faith, to understand the theology, to 
understand what the faith is all 
about. 



Our Catholicity here at Newton is 
expressed in the presence of the re- 
ligious on the campus. It is expressed 
in a good religion department that 
teaches courses in Catholic theology, 
in Christology, in faith, and at the 
same time is able to present other 
religious views and do them well. 
There's no reason why we shouldn't 
be studying religions of the world, 
but the major thrust ought to be the 
Catholic faith. 

People say we don't teach religion 
any more — that's not true. We don't 
require people to take theology and 
philosophy; we don't require them 
to take languages either. It so hap- 
pens that people are still taking lan- 
guages in large numbers and people 
are still taking religion — and they'll 
continue to take it in large numbers 
if it's well done and the faculty is 
first-class. 

In a required course, a good many 
of those present have absolutely no 
interest in what the professor is do- 
ing. I think, after a while, teaching 
a required course makes a faculty 
member a real second-class citizen. 
You know the students are going to 
be there, and you don't have to be 
special. I think our having a good 
religion department is an expression 
of our Catholicity. 

Another thing we have on campus 
is the chaplaincy. The chaplain works 
with the Dean of Students' Office 
and the students participate in select- 
ing their chaplain each year. 

Mary Ford: And the chaplain does, 
in fact, live on campus? 

Dr. Whalen: Right. And is available 
for liturgy and counseling almost all 
the time. 

Mary Ford: Which is really a far 
more effective religious presence, as 
far as a priest is concerned, than 
when I was here. 



Dr. Whalen: I think we've been 
singularly fortunate too in the kinds 
of people we've been able to attract 
— we've had some awfully good 
priests here who have really under- 
stood some of the problems that our 
women are facing. 

So much of our time, it seems to 
me, is spent answering questions that 
nobody has asked, and so little time 
is spent addressing ourselves to the 
questions people really have asked. 
This is particularly true in the area 
of faith and religion. We're very 
good at giving the answers to stu- 
dents about certain aspects of faith 
and morals, but singularly unable to 
address ourselves to the things that 
students are raising questions about. 
And I think that's one of the thrusts 
Newton College could take, one of 
the roles we could play — addressing 
ourselves to the hard questions that 
everybody's asking about the Church 
today. Some of these things are really 
tough, but the very fact that they're 
difficult means that the best minds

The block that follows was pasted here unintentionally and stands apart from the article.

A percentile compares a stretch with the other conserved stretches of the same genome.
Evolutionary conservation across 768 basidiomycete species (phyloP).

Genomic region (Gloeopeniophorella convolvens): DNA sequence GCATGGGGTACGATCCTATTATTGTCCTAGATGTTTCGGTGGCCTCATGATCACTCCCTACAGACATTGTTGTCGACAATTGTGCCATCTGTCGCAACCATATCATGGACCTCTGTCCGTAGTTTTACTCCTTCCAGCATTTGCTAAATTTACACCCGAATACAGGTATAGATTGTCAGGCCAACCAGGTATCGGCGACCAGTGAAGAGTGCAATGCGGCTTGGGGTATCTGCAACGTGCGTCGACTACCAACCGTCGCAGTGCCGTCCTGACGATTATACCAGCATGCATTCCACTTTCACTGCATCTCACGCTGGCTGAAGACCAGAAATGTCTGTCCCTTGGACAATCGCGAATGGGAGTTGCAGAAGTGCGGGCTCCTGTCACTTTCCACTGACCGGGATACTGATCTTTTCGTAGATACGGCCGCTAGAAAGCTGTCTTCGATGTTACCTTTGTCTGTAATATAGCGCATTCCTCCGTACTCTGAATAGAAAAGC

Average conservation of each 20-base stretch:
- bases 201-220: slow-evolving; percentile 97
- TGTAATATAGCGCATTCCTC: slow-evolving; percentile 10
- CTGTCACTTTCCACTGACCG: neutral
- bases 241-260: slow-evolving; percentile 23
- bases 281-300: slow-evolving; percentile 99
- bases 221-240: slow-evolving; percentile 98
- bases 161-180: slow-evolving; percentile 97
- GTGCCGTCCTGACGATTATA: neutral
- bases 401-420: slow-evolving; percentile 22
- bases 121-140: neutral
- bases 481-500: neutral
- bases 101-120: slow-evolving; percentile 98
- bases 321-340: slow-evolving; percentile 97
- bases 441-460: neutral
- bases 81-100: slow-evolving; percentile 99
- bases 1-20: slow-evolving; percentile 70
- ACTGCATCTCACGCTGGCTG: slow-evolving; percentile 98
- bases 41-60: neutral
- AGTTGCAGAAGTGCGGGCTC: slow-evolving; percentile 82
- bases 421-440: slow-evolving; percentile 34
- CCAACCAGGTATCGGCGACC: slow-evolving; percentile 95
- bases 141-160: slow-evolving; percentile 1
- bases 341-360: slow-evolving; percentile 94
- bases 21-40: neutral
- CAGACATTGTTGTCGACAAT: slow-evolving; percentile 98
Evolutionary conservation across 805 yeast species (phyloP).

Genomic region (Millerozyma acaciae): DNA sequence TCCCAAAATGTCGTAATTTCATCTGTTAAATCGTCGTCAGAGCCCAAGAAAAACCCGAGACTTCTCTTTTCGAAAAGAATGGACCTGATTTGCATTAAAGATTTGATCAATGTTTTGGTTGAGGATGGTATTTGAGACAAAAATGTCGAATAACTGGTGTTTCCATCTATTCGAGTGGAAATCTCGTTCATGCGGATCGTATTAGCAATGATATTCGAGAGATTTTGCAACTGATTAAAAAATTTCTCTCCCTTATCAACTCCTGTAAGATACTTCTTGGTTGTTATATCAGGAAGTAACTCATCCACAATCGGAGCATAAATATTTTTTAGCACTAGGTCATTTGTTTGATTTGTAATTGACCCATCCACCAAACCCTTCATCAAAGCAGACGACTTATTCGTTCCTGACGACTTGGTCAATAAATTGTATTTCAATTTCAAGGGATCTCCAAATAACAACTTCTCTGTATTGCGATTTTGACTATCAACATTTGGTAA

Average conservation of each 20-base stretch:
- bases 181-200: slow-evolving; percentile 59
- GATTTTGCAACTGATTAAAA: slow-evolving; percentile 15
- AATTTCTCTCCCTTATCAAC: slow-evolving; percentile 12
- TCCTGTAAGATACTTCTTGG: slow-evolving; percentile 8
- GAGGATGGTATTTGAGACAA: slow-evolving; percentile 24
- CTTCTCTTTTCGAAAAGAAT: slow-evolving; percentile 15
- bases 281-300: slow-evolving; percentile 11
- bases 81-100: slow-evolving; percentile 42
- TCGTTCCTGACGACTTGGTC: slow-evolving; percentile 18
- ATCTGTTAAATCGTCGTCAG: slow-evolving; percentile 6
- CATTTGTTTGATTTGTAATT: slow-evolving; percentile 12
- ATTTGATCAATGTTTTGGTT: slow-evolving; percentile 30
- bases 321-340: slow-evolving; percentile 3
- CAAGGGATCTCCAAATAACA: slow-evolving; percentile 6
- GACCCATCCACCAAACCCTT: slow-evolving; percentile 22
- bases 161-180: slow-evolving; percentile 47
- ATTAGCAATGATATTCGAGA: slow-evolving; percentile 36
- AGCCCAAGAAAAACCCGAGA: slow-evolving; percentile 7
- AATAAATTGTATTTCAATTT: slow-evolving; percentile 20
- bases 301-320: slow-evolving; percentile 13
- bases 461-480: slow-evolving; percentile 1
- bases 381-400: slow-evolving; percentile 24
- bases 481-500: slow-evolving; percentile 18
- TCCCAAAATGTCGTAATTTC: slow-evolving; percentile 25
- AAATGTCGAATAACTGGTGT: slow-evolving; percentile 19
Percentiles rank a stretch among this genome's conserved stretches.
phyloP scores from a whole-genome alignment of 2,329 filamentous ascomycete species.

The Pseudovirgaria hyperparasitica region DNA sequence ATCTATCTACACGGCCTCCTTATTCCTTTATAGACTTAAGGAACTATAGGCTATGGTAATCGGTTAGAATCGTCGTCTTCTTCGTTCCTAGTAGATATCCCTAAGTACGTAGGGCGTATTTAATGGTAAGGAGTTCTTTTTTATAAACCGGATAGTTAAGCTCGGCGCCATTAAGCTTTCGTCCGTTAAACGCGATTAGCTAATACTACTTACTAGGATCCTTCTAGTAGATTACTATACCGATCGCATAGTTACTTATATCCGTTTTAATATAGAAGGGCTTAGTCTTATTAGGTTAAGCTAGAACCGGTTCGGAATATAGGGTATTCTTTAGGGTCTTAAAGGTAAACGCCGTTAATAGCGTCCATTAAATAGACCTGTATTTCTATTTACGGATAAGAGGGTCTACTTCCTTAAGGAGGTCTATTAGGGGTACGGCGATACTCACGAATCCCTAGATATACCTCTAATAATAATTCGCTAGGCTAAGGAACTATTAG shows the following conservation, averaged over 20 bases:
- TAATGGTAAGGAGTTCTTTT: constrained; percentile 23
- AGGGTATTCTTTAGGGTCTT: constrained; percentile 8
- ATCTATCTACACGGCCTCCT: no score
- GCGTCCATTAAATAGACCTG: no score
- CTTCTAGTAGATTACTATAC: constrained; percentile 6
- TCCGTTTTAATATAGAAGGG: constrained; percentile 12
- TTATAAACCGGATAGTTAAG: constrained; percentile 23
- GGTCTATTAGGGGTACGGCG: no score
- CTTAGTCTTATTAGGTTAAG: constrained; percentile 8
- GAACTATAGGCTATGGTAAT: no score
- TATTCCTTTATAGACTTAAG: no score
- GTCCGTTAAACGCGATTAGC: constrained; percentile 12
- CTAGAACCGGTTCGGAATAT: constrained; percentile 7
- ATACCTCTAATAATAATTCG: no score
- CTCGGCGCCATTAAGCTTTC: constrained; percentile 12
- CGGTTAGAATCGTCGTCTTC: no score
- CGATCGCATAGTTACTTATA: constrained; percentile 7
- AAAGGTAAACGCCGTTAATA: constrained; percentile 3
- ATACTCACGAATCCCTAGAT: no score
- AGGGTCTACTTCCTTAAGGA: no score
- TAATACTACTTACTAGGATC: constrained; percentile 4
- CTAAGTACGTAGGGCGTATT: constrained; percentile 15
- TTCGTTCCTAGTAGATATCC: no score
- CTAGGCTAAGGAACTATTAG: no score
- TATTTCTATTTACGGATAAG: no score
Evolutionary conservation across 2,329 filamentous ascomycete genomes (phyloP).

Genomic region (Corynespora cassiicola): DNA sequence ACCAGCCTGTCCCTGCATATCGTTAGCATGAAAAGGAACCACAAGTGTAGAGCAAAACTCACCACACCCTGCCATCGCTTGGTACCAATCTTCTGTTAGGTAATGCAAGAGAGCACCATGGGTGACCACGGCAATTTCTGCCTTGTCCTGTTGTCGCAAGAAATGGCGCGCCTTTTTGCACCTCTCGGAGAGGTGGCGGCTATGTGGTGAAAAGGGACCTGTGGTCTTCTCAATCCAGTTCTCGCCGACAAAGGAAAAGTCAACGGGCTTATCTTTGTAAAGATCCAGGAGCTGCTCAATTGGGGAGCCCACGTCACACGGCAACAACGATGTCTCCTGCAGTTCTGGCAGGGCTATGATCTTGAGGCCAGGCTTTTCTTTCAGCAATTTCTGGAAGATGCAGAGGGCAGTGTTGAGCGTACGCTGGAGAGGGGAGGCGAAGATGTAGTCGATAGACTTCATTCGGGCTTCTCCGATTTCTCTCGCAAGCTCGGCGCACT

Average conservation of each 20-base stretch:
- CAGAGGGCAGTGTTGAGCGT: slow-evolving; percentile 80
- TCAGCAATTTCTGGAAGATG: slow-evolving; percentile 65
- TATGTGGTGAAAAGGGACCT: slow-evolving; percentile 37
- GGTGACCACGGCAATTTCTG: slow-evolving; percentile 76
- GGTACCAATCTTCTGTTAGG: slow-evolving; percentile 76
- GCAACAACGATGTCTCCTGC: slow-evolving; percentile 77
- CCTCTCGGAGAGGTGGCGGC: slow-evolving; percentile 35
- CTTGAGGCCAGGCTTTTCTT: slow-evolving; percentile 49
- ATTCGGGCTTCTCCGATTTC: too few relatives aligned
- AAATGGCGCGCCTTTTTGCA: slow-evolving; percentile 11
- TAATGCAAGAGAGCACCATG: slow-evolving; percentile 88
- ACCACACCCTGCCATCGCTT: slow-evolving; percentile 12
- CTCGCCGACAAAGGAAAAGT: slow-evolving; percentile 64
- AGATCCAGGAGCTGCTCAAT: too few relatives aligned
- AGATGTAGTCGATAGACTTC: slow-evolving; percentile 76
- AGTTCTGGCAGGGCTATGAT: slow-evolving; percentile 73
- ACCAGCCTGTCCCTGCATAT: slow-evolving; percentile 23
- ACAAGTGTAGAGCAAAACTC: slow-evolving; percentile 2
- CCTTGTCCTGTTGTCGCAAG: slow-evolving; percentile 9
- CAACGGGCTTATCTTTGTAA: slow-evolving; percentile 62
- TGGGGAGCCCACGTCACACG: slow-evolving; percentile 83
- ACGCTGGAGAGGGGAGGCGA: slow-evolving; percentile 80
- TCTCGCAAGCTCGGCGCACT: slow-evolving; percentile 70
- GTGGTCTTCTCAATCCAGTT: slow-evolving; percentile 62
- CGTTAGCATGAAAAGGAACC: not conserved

should be involved in answering 
them. Formal courses are fine, but 
I'd like to see us debating some of 
the major issues that are presently 
facing the Church, and getting some 
really first-rate people here who take 
different positions on things. The 
young minds of our students are not 
afraid of the answers, though there 
may be some of us who are a little 
older who are afraid, and so we 
don't really want to ask those ques- 
tions. . . . 

Mary Ford: It would be marvelous 
for students if the atmosphere here 
were one which would breed chal- 
lenging questions and answers. 

Dr. Whalen: I think that if we keep 
the religious here, if we have good 
chaplains, if we make sure the re- 
ligion department is a good depart- 
ment — really academically solid — 



11 



these are ways of expressing our 
Catholicity. But required theology? 
Mandatory Mass? There's no way, 
really, to do that — it's not where it's 
at today. I'm pleased when I see the 
students participating in the liturgy 
— this is an expression of the fact 
that they do have an interest; a vol- 
untary one that isn't prescribed. 

Mary Ford: I wonder if you could 
address yourself to the question of 
Newton's future — why come to 
Newton? What is it going to be like 
here? What is your vision of the fu- 
ture? 

Dr. Whalen: That's one of the most 
difficult things to talk about. I'd like 
to see Newton be the outstanding 
women's Catholic college in the 
country. I'd like to see Newton sig- 
nify for women what Notre Dame 
signifies for men. In order to do that, 
we must gather support, we must 
have a national image. We have to 
spread out across the country, get 
our alumnae interested. We have to 
travel more, to get a real heterogene- 
ous population from across the coun- 
try — that's important. Then I think 
we have to decide what we're going 
to be, and I'd like to see four things: 

1 . / think Newton should empha- 
size a first-rate science program. I 
think that we have the facilities, the 
faculty, and the ability to provide 
both the professional kind of scien-